Unsolved mysteries of pass-through taxation
The Tax Cut and Jobs Act was written “very quickly and on the fly,” according to Dustin Stamper, a director in Grant Thornton’s Washington National Tax Office. Accordingly, there have been numerous requests for technical corrections from Congress and guidance from the Internal Revenue Service.
Among the issues most pertinent to small businesses are those generated by new Code Section 199A, which lays out the rules for when taxpayers may exclude up to 20 percent of their pass-through trade or business income, according to Roger Harris, president and chief operating officer of Padgett Business Services. Harris set out the concerns affecting preparers in a request for early guidance from the Treasury.
The question of what is reasonable compensation, while not a new issue, is more critical than ever under Section 199A, he explained. Harris participated in a recent IRS roundtable seeking input from stakeholders on the issues where guidance is most needed under the new law.
“Before, the characterization of income was limited to payroll taxes,” he said. “New Section 199A puts the problem on steroids. The added differential created by a 20 percent deduction will increase the incentive for taxpayers to claim income as a distribution, rather than compensation. Tax preparers will find themselves stuck between their clients and the Internal Revenue Service. Therefore, the more guidance provided by the IRS earlier in the process will not only help small businesses and their tax preparers but will decrease audits and litigation after the fact.”
Section 199A provides particular problems, since it might make preparers liable for preparer penalties, he added.
“Decisions concerning compensation versus distributions are often decided before the preparation of the individual tax return and were done by the taxpayer or another return preparer,” Harris said. “The current lack of clear guidance on reasonable compensation gives tax preparers very little direction on how to advise taxpayers and avoid potential preparer penalties. The IRS can help mitigate this problem by providing specific guidance for tax preparers dealing with pass-through clients.”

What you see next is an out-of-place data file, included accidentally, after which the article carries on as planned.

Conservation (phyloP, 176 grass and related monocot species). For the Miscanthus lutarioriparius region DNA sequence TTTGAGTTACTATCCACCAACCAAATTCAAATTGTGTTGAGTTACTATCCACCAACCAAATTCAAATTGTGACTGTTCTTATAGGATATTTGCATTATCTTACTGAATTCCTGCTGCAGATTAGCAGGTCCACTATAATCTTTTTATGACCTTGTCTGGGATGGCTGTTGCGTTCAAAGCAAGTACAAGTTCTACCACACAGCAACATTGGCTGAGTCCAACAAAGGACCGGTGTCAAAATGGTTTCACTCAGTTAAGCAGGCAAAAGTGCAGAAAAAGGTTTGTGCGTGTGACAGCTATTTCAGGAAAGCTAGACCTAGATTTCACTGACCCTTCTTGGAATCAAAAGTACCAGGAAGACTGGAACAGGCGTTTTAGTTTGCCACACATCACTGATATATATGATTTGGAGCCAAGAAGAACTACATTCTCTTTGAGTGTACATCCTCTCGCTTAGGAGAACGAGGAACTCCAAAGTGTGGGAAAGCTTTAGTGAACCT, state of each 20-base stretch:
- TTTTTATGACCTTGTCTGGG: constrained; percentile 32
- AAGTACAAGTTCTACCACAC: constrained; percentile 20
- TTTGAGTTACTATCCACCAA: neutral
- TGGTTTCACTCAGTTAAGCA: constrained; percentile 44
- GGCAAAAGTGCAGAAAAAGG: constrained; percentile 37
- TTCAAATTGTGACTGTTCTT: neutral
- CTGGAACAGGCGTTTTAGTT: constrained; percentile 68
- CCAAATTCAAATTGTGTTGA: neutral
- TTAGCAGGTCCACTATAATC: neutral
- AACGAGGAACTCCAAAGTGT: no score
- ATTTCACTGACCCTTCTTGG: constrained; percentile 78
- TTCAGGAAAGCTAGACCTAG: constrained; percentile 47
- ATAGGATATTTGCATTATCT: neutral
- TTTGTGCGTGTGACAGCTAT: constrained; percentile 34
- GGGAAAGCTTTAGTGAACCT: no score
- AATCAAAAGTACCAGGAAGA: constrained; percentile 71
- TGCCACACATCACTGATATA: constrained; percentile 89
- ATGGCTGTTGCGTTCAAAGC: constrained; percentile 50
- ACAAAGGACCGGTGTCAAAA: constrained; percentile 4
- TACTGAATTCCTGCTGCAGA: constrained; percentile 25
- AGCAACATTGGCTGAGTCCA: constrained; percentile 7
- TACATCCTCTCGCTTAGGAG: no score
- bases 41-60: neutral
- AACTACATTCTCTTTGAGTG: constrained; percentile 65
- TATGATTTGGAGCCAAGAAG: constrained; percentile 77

There may be three different people directly involved in the issue, he observed. “The person who does the payroll makes the initial decision how much is salary and how much is not. Then someone does the entity tax return and they have the opportunity to address the issue at that point. Then there’s the person who prepares the individual return, and that’s where the ultimate deduction shows up. If their determination is wrong, then what happens? Does the penalty fall equally on the three, or just the second or the third person?
At the roundtable, Harris pointed out the fact that two different bills – the Camp bill and the House bill – would have created a 70-30 safe harbor. “If 70 percent of the money taken out was called salary, they would accept the other 30 percent being called non-salary. Although politics wouldn’t let that happen, it doesn’t mean the service can’t adopt it. They’re not faced with the same potential pushback as legislators were.”
“It wouldn’t mean you have to employ the 70-30 position, but the burden would be on the taxpayer to defend their position.”
In a follow-up letter to the service, Harris set out the following questions for which preparers need answers:
- When preparing the Form 1040, is it the preparer’s responsibility to reclassify a portion of a distribution from K-1 when there is no reasonable compensation for purposes of calculating the qualified business income deduction?
- If the preparer makes this adjustment, then how should it be noted on the tax return? Will there be a form which can be used for reconciling the two amounts?
- When preparing Form 1120S and Form 1065, is it the preparer’s responsibility to reclassify a portion of distributions as reasonable compensation or guaranteed payments for purposes of calculating the QBI deduction on the individual return?
- If reclassification occurs, will a matching notice be issued if wages on the W-2 do not match what was reported on the business return, or will a matching notice be issued if the reclassification results in a recalculation of the QBI deduction on the Form 1040?